October 1992, all aboard! We were heading for Cherbourg to catch the St Killian II bound for Ireland. We checked the weather forecast on TV at lunchtime after the news, just before leaving; weather’s fine for sailing. The excitement was palpable when we all met at the Korners’ homestead, my friend Sergio waiting for us with a huge smile of trepidation as he welcomingly opened the front door.
– “That’s it isn’t it?” He just said.
– “This is it” I just replied.
“The Hero”, Arlene from Sligo, Sergio Korner and I couldn’t stop talking over each other while we packed our bags in the old Renault 4 that had served us so well in our young years of freedom. It was a special moment for Sergio; after long months of separation, he was going to be reunited with his girlfriend Kate he met when we were together in Donegal town the previous year. It was her graduation in Dublin, and we were all invited. Arnold and Arlene would continue to the West of Ireland afterwards, and since I had no girlfriend to love anymore or even yet, I was just looking forward to the journey. The sea and me, like a lot of other hungry Bretons out there and from other generations, it contained all the spices of a complicated love affair…
When we saw the sign “La Glacerie”, the descent towards the Cotentin “City of Harbours”, we knew we were almost there. Sergio and I knew Cherbourg well; witnesses to scenes of violent demonstrations against “La Hague”, the beautiful peninsula used as a storage and reprocessing plant for half of the planet’s nuclear waste. We didn’t like it that much, but it was our inevitable winter getaway to our favourite green island. What a paradox!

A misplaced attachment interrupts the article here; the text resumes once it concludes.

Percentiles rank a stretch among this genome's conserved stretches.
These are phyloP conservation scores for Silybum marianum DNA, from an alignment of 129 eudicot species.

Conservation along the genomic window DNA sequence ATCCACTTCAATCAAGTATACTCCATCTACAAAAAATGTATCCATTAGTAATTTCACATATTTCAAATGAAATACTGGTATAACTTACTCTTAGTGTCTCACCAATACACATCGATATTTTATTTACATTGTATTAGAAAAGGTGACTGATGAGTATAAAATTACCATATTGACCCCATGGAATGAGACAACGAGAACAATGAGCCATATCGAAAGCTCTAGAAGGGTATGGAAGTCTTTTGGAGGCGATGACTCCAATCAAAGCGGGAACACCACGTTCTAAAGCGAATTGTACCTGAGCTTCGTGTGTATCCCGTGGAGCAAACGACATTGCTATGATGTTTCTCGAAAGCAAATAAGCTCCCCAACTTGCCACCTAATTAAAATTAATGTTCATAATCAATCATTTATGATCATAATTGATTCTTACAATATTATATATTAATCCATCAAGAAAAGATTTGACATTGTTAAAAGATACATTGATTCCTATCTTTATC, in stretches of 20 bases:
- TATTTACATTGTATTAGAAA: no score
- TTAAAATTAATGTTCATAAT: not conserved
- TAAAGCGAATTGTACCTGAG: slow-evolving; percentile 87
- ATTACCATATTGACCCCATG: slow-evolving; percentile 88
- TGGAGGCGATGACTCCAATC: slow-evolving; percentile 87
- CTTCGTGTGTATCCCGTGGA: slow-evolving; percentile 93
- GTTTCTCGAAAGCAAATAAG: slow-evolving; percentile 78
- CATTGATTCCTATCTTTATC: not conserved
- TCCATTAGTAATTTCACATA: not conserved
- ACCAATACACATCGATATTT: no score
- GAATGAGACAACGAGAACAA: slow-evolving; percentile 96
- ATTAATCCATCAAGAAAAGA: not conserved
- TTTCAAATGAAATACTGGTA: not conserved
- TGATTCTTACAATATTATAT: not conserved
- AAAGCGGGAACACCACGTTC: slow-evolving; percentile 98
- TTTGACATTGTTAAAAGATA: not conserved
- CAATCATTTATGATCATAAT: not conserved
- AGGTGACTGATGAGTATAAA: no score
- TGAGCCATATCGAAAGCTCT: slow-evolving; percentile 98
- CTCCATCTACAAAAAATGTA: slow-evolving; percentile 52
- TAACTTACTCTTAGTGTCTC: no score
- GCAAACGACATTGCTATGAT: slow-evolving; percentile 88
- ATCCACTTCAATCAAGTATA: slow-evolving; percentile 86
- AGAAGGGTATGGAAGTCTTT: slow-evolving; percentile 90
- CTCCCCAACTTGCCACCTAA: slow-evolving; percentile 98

We parked the car in the queue at the Ferry terminal, north of the city; an amazing complex of quays, docks and piers harbouring hundreds of fishing and sailing boats, military vessels, some more sinister than others, minesweepers and destroyers, pilot, tugboats and Ferries. Ours, the Irish Ferries’ St Killian II, was waiting for us to embark. “The Hero” looked in his rear view mirror and just said: “look at the Parigots!” (Provincial slang for Parisians). Parked behind us was a much more expensive Renault car, brand new and roomy. The registration indicated that they were from the French capital; well, just outside. The two middle aged couples seemed as impatient to get on board as we were, and Sergio courteously saluted them as we were stretching our legs. They looked very drab, wearing Barbour jackets with golden woodcock badges pinned on the breast. The women were wearing waxed hats, probably from the same range of clothes. They looked the part for an Irish trip “the French way”, or straight out of the 1977 movie “The Purple Taxi”. The wives laughed and cackled at the men’s jokes, until one of them said the unthinkable: